I LOVE all things holidays… I start listening to Christmas music waaaaay earlier than I probably should and twirl down the aisles of Hobby Lobby as soon as they fill their shelves with holiday joy. I’ve been planning some fun holiday STEM activities for the last month and I am so excited to have finished the first product.
I am a strong believer that science education should start early, so I have been focusing on developing content for the primary grades, however this lesson (found here) could easily be amped up for upper graders (energy transfer anyone?). My kinder daughter and I had a blast with this one… and my two year old loved helping out by noshing on marshmallows and candy canes.
What I love about this activity is how many NGSS Science and Engineering Practices and Crosscutting Concepts come up during the exploration. The accompanying writing and art project make this a true STEAM lesson. Here’s how to bring it to life in your classroom (or home).
To prep for this activity, we made a LOT of hot cocoa. It works best to dissolve the cocoa powder into hot water, so we heated enough for three cups and then chilled one mug with ice cubes (and gave it an extra boost by placing it in the freezer for about 10 minutes) and let the other cool to about room temperature.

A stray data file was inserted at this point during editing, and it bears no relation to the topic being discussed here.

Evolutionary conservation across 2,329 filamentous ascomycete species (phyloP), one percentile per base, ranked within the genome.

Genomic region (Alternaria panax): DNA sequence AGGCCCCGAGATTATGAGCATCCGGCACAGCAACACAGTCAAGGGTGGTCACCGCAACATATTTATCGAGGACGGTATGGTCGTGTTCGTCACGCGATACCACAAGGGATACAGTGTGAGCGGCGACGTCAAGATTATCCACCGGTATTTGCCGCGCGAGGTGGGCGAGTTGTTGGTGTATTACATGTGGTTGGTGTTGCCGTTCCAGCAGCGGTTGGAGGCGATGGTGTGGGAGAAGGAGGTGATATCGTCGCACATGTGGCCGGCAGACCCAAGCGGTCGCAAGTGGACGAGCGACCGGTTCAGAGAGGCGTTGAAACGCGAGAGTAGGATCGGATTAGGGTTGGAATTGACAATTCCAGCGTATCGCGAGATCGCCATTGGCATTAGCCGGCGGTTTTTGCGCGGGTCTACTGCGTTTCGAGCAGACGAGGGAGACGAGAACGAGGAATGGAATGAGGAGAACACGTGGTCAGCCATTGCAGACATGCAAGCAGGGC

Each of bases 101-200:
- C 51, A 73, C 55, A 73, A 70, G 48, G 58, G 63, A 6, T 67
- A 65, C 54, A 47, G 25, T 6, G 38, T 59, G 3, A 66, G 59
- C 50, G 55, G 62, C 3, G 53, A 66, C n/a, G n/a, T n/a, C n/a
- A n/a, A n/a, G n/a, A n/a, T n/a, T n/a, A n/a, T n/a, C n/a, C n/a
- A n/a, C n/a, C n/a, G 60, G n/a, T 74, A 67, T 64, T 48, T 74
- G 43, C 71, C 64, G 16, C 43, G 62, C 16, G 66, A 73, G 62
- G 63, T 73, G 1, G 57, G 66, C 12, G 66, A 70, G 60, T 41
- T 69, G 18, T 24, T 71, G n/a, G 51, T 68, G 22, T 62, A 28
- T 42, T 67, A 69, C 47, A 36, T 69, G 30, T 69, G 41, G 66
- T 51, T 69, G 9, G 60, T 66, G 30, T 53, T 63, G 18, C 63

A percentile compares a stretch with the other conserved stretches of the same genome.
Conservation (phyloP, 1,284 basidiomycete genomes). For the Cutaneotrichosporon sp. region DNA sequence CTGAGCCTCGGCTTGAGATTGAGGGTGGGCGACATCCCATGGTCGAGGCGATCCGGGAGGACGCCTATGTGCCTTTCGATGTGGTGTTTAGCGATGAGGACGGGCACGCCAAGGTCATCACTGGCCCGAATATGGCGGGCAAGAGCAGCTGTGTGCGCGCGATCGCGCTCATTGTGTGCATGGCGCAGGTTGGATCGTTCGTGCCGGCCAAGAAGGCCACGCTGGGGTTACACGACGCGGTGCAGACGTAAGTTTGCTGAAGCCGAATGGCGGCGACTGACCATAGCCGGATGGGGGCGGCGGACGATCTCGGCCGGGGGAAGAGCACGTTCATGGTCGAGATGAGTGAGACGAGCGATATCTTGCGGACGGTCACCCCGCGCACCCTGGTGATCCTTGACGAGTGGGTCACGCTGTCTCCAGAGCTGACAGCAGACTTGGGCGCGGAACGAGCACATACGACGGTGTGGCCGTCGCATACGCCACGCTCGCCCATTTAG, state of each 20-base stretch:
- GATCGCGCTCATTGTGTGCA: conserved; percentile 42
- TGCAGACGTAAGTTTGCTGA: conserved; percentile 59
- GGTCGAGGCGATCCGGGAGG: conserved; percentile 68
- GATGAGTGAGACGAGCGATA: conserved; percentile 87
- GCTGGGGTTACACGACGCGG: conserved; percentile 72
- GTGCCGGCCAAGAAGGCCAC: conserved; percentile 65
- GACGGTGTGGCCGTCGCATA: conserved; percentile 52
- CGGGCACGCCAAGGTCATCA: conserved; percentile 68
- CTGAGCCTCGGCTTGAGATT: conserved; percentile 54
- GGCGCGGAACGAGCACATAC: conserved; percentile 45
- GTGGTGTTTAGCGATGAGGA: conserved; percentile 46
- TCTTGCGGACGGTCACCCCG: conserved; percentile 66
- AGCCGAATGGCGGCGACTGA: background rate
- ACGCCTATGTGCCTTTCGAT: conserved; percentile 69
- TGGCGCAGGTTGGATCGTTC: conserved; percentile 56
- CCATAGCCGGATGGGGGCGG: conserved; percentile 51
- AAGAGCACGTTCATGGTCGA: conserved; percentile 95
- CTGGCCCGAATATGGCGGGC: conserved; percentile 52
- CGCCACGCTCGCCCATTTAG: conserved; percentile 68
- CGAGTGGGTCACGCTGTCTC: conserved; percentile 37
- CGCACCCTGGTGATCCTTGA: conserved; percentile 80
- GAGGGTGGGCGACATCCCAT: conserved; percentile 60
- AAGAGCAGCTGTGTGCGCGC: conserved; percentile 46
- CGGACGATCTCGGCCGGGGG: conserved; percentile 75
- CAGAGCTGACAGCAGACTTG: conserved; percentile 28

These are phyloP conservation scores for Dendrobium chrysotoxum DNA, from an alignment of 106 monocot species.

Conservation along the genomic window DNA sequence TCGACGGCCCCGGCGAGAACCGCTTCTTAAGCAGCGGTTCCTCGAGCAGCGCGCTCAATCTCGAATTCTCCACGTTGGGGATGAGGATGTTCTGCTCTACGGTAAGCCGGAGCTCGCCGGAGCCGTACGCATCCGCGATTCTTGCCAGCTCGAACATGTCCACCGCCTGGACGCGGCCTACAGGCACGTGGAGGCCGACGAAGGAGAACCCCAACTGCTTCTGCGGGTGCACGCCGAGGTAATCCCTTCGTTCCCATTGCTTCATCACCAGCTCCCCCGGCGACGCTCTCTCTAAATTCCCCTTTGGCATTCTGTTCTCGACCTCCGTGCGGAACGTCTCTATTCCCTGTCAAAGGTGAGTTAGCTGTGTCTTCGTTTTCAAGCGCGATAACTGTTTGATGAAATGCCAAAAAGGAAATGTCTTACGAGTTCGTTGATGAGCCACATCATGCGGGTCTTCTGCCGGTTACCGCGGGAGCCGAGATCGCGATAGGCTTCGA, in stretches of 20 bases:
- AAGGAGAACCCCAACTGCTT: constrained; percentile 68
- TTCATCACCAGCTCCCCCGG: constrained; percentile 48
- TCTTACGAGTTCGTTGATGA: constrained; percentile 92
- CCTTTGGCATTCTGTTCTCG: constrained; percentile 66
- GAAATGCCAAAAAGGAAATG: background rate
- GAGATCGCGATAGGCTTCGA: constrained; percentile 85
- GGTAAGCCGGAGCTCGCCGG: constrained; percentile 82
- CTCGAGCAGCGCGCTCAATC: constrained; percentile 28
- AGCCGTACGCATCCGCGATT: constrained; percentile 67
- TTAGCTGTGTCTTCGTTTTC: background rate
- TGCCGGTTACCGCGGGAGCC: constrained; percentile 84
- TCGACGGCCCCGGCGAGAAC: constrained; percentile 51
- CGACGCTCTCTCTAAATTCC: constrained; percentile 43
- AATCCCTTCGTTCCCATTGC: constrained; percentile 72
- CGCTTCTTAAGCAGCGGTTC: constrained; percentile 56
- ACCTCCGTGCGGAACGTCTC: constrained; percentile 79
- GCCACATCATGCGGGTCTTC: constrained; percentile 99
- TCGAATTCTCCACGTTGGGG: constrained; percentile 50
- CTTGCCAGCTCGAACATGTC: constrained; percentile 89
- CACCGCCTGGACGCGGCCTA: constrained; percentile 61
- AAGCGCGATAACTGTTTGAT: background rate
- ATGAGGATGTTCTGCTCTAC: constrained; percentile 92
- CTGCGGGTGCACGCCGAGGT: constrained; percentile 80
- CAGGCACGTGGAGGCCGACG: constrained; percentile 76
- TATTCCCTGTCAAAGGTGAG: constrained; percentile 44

While the cocoa was cooling, we prepped our marshmallows and candy canes. We also made our predictions about which marshmallow we thought would melt first. It might benefit you to do a little reheat in the microwave for your “hot” mug of cocoa right before you begin experimenting.
When we were ready to make our observations, we placed one large and one small marshmallow into the hot cocoa at the same time. To speed up the process, we stirred the hot cocoa with candy canes. After a few minutes, we took out the marshmallows and candy canes to make our observations.
We measured and compared how the cold, warm, and hot cocoa affected the marshmallows and candy canes. My kinder darling easily understood that the heat made an impact on the marshmallows. We discussed where the marshmallows went when they “melted” and compared it to what happens to an ice cube when it heats up.
As an extension to the experiment, I have also included a writing activity about comparing melting marshmallows to melting snowmen in the resource.
After filling our bellies with candy canes and cocoa, my little one wanted to do some crafting, so we came up with this puppet that looks like she is drinking hot cocoa. I thought this might be a fun tool for students to use to teach the class about what they learned from the experiment. In the resource, I’ve provided a template for making the puppet with a paper bag. Here’s a quick sneak peak of the steps:
I hope your holiday season brings all things wonderful… and I hope you can sneak some science in with the fun!